3. WHO, “HIV/AIDS: Fact sheet,” 2016, http://www.who.int/mediacentre/factsheets/fs360/en/.
  4. H. O. Ogedegbe, “An overview of hemostasis,” LabMedicine, vol. 33, no. 12, pp. 948–953, 2002. View at Publisher · View at Google Scholar · View at Scopus
  5. Y. Tanko, E. Eze, A. Jimoh et al., “Haemostatic effect of aqueous extract of mushroom (Ganoderma lucidum),” European Journal of Experimental Biology, vol. 2, no. 6, pp. 2015–2018, 2015. View at Google Scholar
  6. T. Lisman, F. W. G. Leebeek, and P. G. De Groot, “Haemostatic abnormalities in patients with liver disease,” Journal of Hepatology, vol. 37, no. 2, pp. 280–287, 2002. View at Publisher · View at Google Scholar · View at Scopus
  7. O. I. Leticia, A. Ugochukwu, O. E. Ifeanyi, A. Andrew, and U. E. Ifeoma, “The Correlation of Values of Cd4 Count, Platelet, Pt, Aptt, Fibrinogen and Factor VIII Concentrations among HIV Positive Patients in FMC Owerri,” IOSR Journal of Dental and Medical Sciences, vol. 13, no. 9, pp. 94–101, 2014. View at Publisher · View at Google Scholar
  8. S. Karpatkin, M. Nardi, and D. Green, “Platelet and coagulation defects associated with HIV-1-infection,” Thrombosis and Haemostasis, vol. 88, no. 3, pp. 389–401, 2002. View at Publisher · View at Google Scholar · View at Scopus
  9. J. Opie, “Haematological complications of HIV infection,” South African Medical Journal, vol. 102, no. 6, pp. 465–468, 2012. View at Publisher · View at Google Scholar · View at Scopus
  10. S. S. Parinitha and M. H. Kulkarni, “Haematological changes in HIV infection with correlation to CD4 cell count,” Australasian Medical Journal, vol. 5, no. 3, pp. 157–162, 2012. View at Publisher · View at Google Scholar · View at Scopus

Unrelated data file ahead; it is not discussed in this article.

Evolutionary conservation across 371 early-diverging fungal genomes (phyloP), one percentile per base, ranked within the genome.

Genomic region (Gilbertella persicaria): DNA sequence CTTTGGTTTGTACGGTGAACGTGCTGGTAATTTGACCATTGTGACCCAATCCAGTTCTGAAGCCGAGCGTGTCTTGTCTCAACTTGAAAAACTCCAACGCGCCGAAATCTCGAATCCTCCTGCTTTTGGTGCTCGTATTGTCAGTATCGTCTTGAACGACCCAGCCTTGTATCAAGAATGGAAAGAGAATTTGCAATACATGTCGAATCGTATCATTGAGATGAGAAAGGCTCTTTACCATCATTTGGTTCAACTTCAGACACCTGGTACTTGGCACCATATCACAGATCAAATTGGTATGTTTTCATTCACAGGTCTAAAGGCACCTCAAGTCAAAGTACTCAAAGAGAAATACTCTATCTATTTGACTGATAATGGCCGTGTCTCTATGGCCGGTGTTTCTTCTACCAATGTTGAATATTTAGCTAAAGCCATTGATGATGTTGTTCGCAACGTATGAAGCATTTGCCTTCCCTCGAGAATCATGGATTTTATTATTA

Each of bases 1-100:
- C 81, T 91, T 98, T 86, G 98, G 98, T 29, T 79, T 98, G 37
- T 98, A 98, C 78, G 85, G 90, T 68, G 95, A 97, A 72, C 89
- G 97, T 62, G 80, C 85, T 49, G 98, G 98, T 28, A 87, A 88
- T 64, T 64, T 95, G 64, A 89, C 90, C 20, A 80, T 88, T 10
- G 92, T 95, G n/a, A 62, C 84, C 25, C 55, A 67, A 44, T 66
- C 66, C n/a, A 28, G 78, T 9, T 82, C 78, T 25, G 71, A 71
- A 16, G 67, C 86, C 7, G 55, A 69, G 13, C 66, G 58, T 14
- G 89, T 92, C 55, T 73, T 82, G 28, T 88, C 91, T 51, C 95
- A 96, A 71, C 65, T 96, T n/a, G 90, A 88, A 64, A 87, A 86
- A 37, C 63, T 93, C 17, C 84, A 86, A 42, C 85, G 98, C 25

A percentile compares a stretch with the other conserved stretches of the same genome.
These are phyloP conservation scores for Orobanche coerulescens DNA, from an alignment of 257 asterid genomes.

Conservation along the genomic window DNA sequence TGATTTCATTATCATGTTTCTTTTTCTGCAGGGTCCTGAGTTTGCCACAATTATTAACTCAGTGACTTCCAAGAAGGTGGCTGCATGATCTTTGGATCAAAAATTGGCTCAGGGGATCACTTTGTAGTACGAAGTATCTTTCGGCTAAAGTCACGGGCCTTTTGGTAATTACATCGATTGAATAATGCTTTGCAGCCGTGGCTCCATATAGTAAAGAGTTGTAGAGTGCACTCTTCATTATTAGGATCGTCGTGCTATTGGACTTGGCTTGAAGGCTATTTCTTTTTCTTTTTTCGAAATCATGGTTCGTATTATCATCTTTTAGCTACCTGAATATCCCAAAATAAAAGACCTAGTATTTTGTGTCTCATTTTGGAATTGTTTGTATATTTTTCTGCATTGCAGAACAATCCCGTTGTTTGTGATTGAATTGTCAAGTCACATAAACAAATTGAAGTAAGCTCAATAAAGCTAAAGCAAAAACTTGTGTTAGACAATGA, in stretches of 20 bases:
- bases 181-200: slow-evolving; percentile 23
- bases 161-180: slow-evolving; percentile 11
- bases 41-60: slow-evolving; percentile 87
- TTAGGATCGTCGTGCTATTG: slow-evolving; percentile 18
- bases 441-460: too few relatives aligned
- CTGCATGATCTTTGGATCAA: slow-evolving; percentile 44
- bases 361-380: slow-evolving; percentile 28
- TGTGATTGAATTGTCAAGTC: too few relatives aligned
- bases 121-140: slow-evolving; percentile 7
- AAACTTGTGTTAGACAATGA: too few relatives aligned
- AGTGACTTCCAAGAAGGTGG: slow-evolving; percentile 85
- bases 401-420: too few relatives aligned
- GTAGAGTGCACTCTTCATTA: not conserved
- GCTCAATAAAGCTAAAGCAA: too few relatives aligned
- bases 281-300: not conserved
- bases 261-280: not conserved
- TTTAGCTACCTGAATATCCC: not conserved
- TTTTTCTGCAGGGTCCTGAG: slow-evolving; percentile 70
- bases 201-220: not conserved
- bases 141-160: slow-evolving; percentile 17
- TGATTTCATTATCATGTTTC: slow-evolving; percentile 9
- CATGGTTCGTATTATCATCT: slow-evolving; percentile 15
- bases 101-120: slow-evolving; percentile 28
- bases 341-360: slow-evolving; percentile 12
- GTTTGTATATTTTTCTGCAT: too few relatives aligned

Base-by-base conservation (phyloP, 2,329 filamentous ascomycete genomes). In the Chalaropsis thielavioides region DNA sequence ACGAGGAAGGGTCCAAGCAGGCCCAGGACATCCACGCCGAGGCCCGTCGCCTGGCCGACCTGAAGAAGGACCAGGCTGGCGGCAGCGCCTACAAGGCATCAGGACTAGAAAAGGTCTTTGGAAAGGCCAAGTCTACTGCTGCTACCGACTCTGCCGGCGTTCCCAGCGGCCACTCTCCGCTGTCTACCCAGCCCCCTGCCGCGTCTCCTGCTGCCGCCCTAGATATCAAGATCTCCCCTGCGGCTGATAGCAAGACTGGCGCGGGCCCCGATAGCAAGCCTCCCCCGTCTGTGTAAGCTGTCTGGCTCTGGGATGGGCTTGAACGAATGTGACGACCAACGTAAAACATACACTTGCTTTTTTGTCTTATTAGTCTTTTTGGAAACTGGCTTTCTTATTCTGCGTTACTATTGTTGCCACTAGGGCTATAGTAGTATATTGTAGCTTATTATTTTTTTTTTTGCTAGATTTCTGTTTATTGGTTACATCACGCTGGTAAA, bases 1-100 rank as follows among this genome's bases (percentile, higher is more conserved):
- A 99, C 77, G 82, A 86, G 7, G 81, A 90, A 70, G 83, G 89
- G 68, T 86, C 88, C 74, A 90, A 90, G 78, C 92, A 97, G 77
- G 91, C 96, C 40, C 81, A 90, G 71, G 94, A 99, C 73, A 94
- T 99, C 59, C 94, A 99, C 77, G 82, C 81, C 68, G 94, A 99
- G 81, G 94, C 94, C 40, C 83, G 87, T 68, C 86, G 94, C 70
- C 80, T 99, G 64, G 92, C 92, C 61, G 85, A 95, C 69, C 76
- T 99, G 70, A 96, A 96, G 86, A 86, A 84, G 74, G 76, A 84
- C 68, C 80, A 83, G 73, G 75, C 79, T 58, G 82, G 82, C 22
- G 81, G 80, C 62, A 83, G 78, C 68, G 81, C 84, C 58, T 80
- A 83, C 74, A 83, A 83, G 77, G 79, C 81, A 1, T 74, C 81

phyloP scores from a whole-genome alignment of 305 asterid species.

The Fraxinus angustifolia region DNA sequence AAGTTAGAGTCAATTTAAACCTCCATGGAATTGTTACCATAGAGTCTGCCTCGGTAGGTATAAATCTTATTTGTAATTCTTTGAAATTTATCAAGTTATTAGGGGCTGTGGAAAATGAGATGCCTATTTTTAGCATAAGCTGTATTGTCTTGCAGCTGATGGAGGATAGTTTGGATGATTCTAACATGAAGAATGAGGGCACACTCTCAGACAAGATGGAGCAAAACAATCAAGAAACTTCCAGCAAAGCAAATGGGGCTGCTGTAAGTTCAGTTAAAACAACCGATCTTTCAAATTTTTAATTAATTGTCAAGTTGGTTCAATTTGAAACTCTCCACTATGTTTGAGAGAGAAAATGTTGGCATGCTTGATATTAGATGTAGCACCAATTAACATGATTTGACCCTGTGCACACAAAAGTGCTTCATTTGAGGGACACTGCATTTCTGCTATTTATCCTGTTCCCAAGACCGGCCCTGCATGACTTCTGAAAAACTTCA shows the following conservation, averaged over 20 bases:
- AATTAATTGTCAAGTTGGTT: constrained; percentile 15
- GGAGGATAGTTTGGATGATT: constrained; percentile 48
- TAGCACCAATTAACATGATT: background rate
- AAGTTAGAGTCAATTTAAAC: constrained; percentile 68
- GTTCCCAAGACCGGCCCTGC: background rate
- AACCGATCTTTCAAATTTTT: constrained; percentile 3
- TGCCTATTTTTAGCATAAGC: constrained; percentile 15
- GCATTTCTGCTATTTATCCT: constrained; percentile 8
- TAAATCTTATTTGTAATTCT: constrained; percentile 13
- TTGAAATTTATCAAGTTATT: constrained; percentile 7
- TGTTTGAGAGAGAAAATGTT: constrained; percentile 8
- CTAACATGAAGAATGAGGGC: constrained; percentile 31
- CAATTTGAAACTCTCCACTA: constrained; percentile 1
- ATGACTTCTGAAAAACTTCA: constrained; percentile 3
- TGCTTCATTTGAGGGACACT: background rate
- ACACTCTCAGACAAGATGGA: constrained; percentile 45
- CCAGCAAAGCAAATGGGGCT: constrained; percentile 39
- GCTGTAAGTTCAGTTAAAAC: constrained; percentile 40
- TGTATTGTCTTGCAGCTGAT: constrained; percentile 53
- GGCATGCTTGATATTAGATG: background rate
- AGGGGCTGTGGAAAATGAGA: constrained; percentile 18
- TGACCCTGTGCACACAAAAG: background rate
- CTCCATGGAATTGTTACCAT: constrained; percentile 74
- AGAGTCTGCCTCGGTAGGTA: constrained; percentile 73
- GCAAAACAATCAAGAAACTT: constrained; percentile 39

11. T. J. Friel, D. T. Scadden, L. L. Leung, and S. A. Landaw, “Hematologic manifestations of HIV infection: thrombocytopenia and coagulation abnormalities,” Up to Date, pp. 1–12, 2007. View at Google Scholar
  12. R. Thulasi Raman, D. Manimaran, P. Rachakatla, K. Bharathi, T. Afroz, and R. Sagar, “Study of basic coagulation parameters among HIV patients in correlation to CD4 counts and ART status,” Journal of Clinical and Diagnostic Research, vol. 10, no. 5, pp. EC04–EC06, 2016. View at Publisher · View at Google Scholar · View at Scopus
  13. I. M. Taremwa, W. R. Muyindike, E. Muwanguzi, Y. Boum, and B. Natukunda, “Prevalence of HIV-related thrombocytopenia among clients at Mbarara regional referral hospital, Mbarara, Southwestern Uganda,” Journal of Blood Medicine, vol. 6, pp. 109–113, 2015. View at Google Scholar · View at Scopus